If you’re a parent or a teacher this list of topics is likely to sound quite familiar to you. However regardless of your child’s age, if they are going to school, then you need to be talking about the dangers of alcohol and other drugs with them. Drug and alcohol awareness is one of the most important and tricky topics to discuss with children, here are some ways to help address each age level.

Young Children (Primary School)

Though we would all like to believe otherwise, the truth is that even primary school students may be offered or otherwise exposed to alcohol and other drugs. It is essential that we communicate with young children to begin what will hopefully be a long running conversation about the dangers of drugs and ways to avoid them.

  • Keep it simple – For example, ask them what they would do if a new school friend asked them to try a sip of beer when no parents or teachers are around. Explain that it is not the right thing to do and tell them it’s ok to say no.
  • Don’t overwhelm them – Going into lots of details about the dangers of drugs will probably do more damage than good; while it’s important to educate them it’s also important not to expose them to more than they know.
  • Be a good role model – If the first thing you do when you come home is head for the fridge, it’s going to give out the wrong impression. Make sure you drink when they are not around and don’t endorse the fact.

Adolescents (Middle School)

The middle school years can be particularly tricky when it comes to teens, drugs and alcohol awareness. A large proportion of middle school students have either tried alcohol or drugs or know someone who has. So your conversations with your adolescent need to be much more to the point and frank that they will be exposed to drugs.

  • Be specific – Explain to your child the significant damage drugs can inflict, that you absolutely disapprove of their use, and that your adolescent needs to be prepared to say no when presented or pressured with drugs.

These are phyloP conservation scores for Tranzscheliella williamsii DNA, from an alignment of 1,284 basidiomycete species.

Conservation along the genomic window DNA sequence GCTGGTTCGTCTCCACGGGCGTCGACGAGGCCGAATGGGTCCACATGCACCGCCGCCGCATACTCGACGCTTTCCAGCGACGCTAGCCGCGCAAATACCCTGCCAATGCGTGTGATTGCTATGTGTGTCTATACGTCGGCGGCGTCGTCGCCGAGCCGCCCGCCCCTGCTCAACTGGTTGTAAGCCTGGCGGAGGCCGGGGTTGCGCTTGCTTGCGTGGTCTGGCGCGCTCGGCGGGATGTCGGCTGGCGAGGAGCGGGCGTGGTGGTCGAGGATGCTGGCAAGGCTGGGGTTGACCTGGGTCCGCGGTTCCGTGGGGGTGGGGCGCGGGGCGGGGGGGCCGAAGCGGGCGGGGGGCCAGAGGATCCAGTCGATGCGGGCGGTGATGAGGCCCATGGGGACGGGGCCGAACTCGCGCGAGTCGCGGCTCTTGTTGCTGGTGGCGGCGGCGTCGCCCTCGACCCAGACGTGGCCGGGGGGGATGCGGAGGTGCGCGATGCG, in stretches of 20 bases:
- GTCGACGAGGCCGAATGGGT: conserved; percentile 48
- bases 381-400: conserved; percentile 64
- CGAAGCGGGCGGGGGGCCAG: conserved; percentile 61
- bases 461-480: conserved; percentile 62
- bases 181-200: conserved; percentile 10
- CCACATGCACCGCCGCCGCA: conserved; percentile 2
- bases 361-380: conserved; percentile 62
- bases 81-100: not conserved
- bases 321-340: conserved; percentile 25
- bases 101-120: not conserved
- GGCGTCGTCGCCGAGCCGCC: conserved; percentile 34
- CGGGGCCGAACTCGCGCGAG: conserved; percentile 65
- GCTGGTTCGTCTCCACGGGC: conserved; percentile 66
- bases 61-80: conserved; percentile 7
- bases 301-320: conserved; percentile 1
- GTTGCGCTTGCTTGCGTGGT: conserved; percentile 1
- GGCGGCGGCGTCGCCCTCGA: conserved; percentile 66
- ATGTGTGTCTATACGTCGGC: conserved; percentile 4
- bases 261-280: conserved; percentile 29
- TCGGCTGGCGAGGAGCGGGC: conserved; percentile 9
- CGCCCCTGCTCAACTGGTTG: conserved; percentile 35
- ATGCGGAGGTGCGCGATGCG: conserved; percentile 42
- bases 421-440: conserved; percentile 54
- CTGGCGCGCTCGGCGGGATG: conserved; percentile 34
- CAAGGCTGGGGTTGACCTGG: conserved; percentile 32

• Be realistic – Don’t overstate your case, stick with the facts, reality provides plenty of information about the very real devastation that drugs can cause.
  • Be supportive – Your adolescent needs to know that you’re on their side. Let them know that they can confide in you without any fear.

Teenagers (High School)

High school is usually a time of increased freedom for teens and increased worries for parents and it’s not likely that your child’s teen years will be entirely complacent ones in your house.
However that does not mean that teen drug and alcohol use is a pointless discussion, or that any teen who experiments is destined for abuse and addiction.

  • Stay strong – If your child is going to directly challenge or attempt to disobey your rules about alcohol and other drugs, the teen years are the most likely time for this attempted to occur.
  • Be understanding – Your teen may come under fairly intense pressure to use alcohol or other drugs. Conversely, they may actively seek out opportunities to indulge. If they do make a mistake try not to overreact, it will not help them to see that they have done wrong.
  • Get help – If your child’s behaviour has exceeded your ability to influence or control, then get whatever help is necessary. From counselling to a recovery support group, you have a number of options. Take advantage of the help that is available.

Drug and Alcohol Awareness Workshops have been created to help children and young people develop the knowledge, skills and attitudes needed to appreciate the benefits of a healthy lifestyle. They promote responsibility towards the use of drugs and relate these to their own actions, both now and in their future lives.

2020 Dreams offers workshops across the UK in educating young people about drugs and its misuse. We also act as consultants in development and training programs for your staff to tackle these problems.

Our Drugs and Alcohol Education Services provides youth centres, schools and educational establishments with up to date relevant knowledge understanding and skills in relation to substance misuse.

To book a workshop on peer pressure please contact us on 0800 689 9909 for more information.